Welsh Landscape with Two Women Knitting
DYCE, William (1806 - 1864)
Media: oil on board
Accession Number: NMW A 29527
Purchased with the assistance of the National Heritage Memorial Fund, the Art Fund, the estate of Alan Thomas, and many private donors, 2010.
The painting is a romanticised Victorian view of ‘wild Wales’ and its ‘unspoilt’ people. It is a scene that the artist has composed, not observed. The younger woman is dressed in the recently revived Welsh national costume, in reality worn only on special occasions. Both are knitting stockings from scavenged scraps of wool, even though this was an occupation for the home, and one that had largely disappeared by 1860. It is full of contrived contrasts - between age and beauty, and between transitory humans and ancient geological formations - while the sickle moon suggests the cyclical progression of the universe.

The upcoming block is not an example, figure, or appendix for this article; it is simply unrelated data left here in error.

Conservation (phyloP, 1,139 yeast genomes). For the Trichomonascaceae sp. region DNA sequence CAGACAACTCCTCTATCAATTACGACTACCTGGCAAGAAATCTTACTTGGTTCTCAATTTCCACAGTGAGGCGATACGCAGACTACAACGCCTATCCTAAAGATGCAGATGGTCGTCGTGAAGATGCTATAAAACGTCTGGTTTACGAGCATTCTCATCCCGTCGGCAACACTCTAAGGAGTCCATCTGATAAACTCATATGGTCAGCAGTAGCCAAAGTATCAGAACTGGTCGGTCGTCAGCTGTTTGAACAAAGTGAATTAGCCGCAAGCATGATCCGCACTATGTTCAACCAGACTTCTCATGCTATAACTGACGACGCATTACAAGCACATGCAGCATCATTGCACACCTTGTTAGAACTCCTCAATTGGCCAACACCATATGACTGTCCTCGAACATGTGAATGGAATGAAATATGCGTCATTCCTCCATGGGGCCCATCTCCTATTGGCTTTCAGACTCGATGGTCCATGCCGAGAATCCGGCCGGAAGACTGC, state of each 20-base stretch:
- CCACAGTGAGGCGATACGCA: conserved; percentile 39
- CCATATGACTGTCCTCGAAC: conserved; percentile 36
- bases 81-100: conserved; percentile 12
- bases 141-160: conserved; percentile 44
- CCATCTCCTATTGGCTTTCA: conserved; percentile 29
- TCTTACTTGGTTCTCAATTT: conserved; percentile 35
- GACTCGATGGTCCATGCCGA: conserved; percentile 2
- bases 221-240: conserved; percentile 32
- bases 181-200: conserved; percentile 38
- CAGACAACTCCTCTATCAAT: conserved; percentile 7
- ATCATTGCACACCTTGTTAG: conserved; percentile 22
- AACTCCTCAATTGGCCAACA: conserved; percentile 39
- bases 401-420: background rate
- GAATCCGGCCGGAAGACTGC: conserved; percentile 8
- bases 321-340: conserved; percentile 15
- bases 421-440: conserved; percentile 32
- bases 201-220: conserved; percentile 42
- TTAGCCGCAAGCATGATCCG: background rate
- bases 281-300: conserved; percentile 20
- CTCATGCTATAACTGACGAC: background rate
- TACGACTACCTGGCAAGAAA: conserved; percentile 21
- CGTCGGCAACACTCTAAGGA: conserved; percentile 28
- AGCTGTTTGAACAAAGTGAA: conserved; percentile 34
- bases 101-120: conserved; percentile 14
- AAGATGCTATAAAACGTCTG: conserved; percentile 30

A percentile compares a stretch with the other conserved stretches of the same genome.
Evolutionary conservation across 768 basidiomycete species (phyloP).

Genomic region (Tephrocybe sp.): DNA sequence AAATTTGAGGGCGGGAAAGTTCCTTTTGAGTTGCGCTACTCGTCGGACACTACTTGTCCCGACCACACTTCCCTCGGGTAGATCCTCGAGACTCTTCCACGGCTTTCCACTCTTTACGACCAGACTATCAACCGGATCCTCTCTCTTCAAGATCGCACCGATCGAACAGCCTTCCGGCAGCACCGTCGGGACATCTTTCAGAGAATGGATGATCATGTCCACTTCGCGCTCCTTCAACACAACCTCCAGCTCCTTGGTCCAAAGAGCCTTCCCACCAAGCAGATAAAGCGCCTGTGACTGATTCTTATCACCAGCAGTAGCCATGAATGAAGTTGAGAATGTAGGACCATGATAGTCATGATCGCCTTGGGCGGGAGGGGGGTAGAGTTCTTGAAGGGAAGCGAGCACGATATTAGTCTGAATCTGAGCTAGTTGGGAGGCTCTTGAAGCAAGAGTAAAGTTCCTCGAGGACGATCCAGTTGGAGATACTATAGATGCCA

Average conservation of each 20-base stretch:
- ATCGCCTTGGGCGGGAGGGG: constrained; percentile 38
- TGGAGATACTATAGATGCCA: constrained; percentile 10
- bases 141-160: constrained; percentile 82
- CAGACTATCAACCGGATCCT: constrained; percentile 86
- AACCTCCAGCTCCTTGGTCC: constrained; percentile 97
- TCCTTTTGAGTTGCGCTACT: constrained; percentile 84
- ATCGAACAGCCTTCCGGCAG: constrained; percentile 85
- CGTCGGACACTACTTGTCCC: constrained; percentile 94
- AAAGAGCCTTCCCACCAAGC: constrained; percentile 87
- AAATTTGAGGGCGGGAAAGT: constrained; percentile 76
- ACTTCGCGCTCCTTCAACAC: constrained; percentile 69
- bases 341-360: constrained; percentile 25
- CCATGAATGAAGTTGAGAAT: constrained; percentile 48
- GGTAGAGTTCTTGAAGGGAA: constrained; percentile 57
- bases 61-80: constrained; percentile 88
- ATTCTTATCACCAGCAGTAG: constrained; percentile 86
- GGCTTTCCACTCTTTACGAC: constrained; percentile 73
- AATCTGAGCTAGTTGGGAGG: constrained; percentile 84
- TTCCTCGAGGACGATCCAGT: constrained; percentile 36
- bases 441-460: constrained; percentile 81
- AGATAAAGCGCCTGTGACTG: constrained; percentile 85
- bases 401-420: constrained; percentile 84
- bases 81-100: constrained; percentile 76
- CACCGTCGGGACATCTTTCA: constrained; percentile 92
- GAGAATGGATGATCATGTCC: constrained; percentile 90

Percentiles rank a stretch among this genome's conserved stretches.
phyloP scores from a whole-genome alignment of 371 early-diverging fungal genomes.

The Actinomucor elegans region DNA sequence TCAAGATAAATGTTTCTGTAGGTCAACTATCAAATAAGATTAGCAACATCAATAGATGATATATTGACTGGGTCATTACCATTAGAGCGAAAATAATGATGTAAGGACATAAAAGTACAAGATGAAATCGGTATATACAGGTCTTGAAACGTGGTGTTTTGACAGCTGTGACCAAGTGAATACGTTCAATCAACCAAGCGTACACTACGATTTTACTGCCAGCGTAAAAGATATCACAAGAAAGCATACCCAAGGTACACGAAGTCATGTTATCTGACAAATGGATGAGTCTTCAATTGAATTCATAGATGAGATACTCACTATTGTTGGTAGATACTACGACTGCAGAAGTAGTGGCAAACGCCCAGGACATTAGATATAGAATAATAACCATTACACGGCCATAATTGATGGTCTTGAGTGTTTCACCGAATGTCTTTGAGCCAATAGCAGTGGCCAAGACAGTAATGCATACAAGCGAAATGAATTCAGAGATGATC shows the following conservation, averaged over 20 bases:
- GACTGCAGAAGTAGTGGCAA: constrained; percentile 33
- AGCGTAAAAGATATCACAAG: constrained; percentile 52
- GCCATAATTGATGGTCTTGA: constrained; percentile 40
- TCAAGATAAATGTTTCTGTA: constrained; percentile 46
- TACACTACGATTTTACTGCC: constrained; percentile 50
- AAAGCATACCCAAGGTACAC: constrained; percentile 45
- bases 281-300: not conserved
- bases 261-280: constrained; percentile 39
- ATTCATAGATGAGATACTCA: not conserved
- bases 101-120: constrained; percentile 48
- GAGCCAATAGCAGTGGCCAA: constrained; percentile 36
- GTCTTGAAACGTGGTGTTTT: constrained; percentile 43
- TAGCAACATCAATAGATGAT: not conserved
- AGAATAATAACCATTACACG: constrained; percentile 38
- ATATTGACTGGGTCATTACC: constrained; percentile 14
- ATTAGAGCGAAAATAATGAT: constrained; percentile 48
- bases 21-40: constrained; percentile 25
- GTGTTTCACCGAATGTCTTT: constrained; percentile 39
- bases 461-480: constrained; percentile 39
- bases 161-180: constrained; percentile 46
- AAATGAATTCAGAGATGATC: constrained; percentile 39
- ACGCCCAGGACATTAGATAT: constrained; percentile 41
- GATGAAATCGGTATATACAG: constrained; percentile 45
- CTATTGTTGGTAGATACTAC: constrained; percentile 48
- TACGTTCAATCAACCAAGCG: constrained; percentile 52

However the different elements within the painting were based on careful observation. William Dyce was an important supporter of the Pre-Raphaelites’ aim to renew English art through truth to nature. His best-known work, Pegwell Bay (1858, Tate) is Pre-Raphaelite in its recording of the chalk cliffs near Ramsgate. Dyce stayed in the Conwy valley for six weeks in the autumn of 1860, where he admired and sketched ‘every variety of Welsh scenery.’ Welsh Landscape with Two Women Knitting, which was painted on his return to London, draws on this experience.